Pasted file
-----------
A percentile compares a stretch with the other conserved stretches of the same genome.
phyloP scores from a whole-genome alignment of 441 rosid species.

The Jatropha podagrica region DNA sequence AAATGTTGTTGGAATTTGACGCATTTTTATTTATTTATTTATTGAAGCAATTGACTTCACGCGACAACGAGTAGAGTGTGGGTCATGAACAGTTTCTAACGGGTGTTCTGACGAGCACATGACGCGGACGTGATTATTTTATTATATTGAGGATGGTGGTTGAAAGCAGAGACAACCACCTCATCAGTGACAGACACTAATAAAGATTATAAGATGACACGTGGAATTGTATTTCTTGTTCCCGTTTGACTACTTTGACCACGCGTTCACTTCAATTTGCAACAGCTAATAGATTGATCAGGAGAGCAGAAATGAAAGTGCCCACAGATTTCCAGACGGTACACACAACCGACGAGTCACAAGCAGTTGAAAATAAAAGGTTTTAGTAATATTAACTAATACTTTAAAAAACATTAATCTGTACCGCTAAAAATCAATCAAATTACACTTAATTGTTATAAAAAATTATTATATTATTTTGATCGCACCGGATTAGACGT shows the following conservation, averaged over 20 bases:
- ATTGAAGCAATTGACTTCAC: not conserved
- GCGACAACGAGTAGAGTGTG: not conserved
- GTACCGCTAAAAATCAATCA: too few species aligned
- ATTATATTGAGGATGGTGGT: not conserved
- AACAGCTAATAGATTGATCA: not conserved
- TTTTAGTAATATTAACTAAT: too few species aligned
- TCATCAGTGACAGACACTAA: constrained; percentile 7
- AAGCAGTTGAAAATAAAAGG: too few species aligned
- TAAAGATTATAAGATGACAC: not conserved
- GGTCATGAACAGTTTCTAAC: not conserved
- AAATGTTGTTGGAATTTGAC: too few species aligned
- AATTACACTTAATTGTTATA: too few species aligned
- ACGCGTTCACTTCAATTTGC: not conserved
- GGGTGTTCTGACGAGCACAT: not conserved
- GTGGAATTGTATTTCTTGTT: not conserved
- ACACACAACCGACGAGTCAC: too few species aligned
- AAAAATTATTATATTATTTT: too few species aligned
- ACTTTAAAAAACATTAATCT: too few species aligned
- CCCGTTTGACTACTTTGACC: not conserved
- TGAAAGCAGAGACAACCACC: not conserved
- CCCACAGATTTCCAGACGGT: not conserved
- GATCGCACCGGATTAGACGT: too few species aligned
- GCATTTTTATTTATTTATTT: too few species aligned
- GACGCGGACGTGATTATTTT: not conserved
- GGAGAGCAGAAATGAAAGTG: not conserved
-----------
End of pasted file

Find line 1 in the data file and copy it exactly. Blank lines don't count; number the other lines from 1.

A percentile compares a stretch with the other conserved stretches of the same genome.